The ‘something’ that bind the Tortilla Tournament’s flour champions

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The Golden Tortilla is awarded for the best flour tortilla – usually made with lard, tallow, shortening, butter, or that special ‘something.’ Photo by Brian Feinzimer.

GRUMA would have you believe that a tortilla is just a tortilla – something that you grab from a shelf at your supermarket without thinking about it because it’s what’s there. Just a vessel for cheese and meat to have at the dinner table. 

But a tortilla is not just a tortilla. In fact, there’s so much more to it, as evidenced by the fact that you’re reading this article during a tournament to crown the best tortilla in Southern California.  But, what’s in a tortilla? The best corn ones have just three ingredients: corn, water, and lime. There can be variety in the quality of each one, especially the corn, but that’s it. With those three basic ingredients, passable corn tortillas are easily attainable

A good flour tortilla, however, is harder. Like corn, the best feature is that it has very few ingredients — really just flour and water. Sometimes baking powder and salt. And the most important part: Lard. Tallow. Vegetable shortening. Butter. Something.

That something allows tortilleros the ability to stretch and bend their product unlike their corn cousins. Each one has their attributes and challenges, but especially traditions. Many tortilla makers use the something handed down for generations based on a regionality and tradition that the evil tortilla lords at GRUMA will never understand.

That’s exactly how three of our four Golden Tortilla winners see it.

For Jennifer Feltham and Teo Diaz of Sonoratown, the #TortillaTournament’s inaugural winners, the decision to use lard for their flour tortillas comes down to both a desire for umami and holding on to tradition.

“Teo’s family runs a taqueria in their hometown of San Luis Rio Colorado,” said Feltham. “This decision to use lard in their tortillas comes from a desire to remain as close as they could to what’s cooked at their restaurant while remaining as authentic as they can to tradition.”

They also found that it tastes delicious too. Umami.

But Diaz and Feltham nevertheless came across a big issue when they opened up Sonoratown. They wanted to sell burritos, but Teo’s family shop never sold them. 

“So much experimentation was undertaken in finding a recipe that allowed for the bigger-sized tortillas to have the same flavor as the taco-sized tortilla,” Feltham said. “We basically had to work backwards with what we had.” 

Once the ratio was correct came another problem: how to maintain the viability of the bigger tortillas.

“The tortillas for the tacos stay really supple,” says Feltham. “However, we found out that the burrito-sized tortillas dried out quickly when exposed to air and became flaky. We eventually figured out we had to keep them airtight at the restaurants to retain that softness.”

Briana Valdez of HomeState remembers her grandma rolling the masa balls and flattening them out for her flour tortillas. If she only thought strictly about keeping that recipe the same, then the tortillas at HomeState would have lard.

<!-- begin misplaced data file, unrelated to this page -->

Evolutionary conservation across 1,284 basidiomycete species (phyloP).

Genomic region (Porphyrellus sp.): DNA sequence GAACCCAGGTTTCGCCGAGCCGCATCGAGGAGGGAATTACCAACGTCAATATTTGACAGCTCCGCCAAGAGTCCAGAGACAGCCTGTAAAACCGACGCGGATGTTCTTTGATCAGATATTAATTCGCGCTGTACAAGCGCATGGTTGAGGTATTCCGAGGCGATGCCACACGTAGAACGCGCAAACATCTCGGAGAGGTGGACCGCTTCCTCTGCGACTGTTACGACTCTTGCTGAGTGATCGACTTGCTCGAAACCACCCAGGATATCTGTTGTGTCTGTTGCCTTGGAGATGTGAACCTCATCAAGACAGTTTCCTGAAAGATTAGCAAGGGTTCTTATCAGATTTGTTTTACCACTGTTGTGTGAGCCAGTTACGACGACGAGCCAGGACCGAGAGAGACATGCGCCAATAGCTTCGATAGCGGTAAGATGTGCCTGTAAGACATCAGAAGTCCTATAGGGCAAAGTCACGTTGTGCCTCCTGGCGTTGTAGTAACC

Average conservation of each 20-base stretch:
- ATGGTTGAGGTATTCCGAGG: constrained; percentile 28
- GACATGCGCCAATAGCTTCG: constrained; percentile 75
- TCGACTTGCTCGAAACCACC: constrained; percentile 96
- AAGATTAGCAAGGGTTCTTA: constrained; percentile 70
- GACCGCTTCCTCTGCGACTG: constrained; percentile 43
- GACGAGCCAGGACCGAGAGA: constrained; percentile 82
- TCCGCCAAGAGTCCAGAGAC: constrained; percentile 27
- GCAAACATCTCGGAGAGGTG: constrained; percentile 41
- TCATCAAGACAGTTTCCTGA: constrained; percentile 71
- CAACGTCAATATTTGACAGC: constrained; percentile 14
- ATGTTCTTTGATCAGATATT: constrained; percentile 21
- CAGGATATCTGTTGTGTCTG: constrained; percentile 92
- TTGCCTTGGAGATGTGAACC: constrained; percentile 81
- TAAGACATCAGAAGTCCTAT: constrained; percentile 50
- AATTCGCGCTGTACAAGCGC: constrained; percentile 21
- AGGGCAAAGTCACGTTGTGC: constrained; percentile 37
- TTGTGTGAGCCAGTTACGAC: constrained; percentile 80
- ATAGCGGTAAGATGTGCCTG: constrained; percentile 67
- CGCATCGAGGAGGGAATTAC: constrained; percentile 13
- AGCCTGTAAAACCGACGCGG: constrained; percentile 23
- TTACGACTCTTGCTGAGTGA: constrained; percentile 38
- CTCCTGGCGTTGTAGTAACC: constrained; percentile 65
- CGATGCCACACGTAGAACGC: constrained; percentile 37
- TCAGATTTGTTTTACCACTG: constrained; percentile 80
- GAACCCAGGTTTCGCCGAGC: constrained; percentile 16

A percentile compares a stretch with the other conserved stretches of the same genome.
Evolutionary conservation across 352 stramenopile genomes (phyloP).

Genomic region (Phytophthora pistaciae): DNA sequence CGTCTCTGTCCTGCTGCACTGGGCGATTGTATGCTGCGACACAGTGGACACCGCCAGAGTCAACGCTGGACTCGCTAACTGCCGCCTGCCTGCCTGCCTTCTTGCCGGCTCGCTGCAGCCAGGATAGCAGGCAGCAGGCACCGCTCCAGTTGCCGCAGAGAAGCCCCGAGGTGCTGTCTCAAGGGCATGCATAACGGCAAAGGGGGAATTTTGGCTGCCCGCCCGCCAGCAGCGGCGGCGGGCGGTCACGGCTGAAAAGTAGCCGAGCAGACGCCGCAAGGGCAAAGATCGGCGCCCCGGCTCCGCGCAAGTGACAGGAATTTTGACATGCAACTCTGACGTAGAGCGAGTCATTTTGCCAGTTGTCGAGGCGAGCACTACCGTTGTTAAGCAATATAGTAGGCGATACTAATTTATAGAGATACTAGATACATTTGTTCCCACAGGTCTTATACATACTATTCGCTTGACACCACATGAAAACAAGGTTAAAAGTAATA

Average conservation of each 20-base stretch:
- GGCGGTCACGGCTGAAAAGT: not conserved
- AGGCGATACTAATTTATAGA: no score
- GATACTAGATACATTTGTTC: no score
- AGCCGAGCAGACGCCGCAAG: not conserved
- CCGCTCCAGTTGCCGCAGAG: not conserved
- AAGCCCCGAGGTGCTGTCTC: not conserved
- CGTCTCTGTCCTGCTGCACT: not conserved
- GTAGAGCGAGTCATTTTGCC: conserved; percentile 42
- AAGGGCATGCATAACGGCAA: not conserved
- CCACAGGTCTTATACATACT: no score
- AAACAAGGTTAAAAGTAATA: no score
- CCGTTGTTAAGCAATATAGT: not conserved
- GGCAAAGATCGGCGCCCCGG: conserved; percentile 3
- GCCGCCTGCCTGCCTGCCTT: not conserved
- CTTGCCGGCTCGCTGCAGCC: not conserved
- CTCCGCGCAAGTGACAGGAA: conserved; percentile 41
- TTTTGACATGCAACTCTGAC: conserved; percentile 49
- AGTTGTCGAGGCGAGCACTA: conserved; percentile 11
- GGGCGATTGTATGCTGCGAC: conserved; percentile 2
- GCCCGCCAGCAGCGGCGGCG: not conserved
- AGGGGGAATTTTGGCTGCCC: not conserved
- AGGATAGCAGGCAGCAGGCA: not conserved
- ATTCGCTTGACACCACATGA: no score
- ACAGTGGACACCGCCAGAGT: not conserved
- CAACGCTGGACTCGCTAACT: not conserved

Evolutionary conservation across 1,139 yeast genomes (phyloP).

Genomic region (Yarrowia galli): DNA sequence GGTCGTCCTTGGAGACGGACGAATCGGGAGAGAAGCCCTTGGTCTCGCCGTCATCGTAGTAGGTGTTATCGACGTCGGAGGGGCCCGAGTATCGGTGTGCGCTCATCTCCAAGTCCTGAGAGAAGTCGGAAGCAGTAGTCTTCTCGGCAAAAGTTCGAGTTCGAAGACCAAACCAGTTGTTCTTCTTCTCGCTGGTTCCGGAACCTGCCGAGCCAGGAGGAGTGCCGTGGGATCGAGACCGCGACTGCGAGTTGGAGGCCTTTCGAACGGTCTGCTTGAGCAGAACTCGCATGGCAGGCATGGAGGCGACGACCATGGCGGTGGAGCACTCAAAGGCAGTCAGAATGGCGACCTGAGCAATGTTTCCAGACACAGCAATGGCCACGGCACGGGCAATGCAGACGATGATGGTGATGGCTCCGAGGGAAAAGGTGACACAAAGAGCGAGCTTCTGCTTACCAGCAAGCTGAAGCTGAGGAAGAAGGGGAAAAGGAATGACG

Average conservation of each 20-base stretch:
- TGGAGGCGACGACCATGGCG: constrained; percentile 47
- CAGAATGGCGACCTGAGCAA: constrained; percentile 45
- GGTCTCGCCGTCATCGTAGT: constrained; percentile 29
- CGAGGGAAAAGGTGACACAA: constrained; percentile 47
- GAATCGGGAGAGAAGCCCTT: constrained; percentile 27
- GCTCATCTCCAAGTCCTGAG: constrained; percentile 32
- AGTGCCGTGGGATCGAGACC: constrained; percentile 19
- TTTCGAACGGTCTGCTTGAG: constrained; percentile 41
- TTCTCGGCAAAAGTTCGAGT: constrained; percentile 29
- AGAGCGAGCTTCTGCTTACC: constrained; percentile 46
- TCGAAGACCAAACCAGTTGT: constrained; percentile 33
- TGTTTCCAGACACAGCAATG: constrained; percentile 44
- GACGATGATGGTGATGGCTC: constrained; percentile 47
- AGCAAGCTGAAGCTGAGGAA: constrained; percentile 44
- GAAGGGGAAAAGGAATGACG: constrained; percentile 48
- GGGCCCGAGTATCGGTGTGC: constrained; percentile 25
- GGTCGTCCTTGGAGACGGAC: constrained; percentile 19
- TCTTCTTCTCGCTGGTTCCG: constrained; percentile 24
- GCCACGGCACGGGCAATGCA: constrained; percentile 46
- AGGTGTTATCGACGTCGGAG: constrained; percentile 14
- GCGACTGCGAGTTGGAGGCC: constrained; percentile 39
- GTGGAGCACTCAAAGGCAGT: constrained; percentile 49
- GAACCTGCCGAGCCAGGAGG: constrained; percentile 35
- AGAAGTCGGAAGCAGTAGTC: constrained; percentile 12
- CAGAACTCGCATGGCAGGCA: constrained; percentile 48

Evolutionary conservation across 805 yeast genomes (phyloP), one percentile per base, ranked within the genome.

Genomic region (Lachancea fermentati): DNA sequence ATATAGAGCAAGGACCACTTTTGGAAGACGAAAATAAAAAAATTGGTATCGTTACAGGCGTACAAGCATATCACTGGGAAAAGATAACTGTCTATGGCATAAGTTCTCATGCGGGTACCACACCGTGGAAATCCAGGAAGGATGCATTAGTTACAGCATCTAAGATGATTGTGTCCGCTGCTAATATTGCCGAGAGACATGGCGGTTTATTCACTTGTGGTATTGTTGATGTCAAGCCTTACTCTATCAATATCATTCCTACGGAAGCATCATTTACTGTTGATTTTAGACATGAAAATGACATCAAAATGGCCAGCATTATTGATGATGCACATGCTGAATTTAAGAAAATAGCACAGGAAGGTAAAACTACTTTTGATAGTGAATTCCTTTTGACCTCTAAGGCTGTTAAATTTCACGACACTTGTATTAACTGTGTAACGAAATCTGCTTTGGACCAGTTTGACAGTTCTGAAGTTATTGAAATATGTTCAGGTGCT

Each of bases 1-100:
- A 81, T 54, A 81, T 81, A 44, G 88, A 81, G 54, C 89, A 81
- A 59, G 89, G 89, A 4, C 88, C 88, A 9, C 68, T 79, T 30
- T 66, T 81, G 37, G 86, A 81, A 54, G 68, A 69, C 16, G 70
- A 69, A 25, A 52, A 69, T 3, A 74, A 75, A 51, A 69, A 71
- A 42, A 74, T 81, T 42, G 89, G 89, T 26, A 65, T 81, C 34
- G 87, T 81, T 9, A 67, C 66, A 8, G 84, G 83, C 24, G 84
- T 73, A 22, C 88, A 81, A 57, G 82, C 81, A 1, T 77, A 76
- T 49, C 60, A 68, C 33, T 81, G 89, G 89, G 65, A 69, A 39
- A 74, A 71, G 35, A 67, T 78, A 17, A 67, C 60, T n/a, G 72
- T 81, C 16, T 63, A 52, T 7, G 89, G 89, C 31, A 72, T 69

However, the founder of the SoCal Tex-Mex breakfast taco chain — and our 2020 #TortillaTournament winner —  realized that in order to personalize her tortillas and have them more accessible to a larger audience, she had to go with a different choice. So, why is butter more accessible than lard?

“Using butter broadens the appeal and allows the taco to become vegetarian if the customer wants it,” said Valdez. “We couldn’t do that with lard.”  

After some experimentation, she settled on a butter with a higher fat content. What she created are some of the most pillowy and perfect balances between thick and thin tortillas out there.  

For Albert Bañuelos of Burritos La Palma, our reigning #TortillaTournament champ, the choice to go with vegetable shortening comes down to a desire to allow his tortillas to stretch to the desired size. 

Following the same recipes that his family used in Jerez, Zacatecas, Bañuelos’ goal was to create a tortilla in which to nestle stews like chicken tinga, carne deshebrada and birria de res.  He created a near-perfect tortilla that’s chewy and never dry.

“It’s all a natural process, Bañuelos said. “The shortening allows it to stretch but the water is the key that gives it that chewy consistency.”

Bañuelos also stresses that he doesn’t use any unnatural ingredients in any of his tortillas. “We tried a lot of different flours. For example, wheat flour we found made the mixture sticky when it tried to get rolled out. The gluten-free flour is what we use.”

Although all three champions are making tortillas in three very different ways, they’re all borne from a desire to remain as close to family traditions and regionality as possible. Ingredients aren’t disregarded and substituted for something with more oils and preservatives because it allows for easier shipping and longer shelf storage. There’s a steadfast determination to ensure that the customer is not only receiving and biting into a great taco, but that they’re biting into a piece of Sonora. Or Zacatecas. Or Texas.

In recent years, as each of these restaurants has expanded, it would be understandable if Burritos La Palma, HomeState, and Sonoratown lessened their ties to traditions to save time and money, especially during our inflationary times. Or to start using cheaper fats or adding preservatives to retain freshness as they scaled up in production.  

But, they don’t. And they won’t.

“We had no money, no background in the restaurant business, and there was lots of trial and error,” says Jennifer Feltham.  “But we wouldn’t trade how we do it.”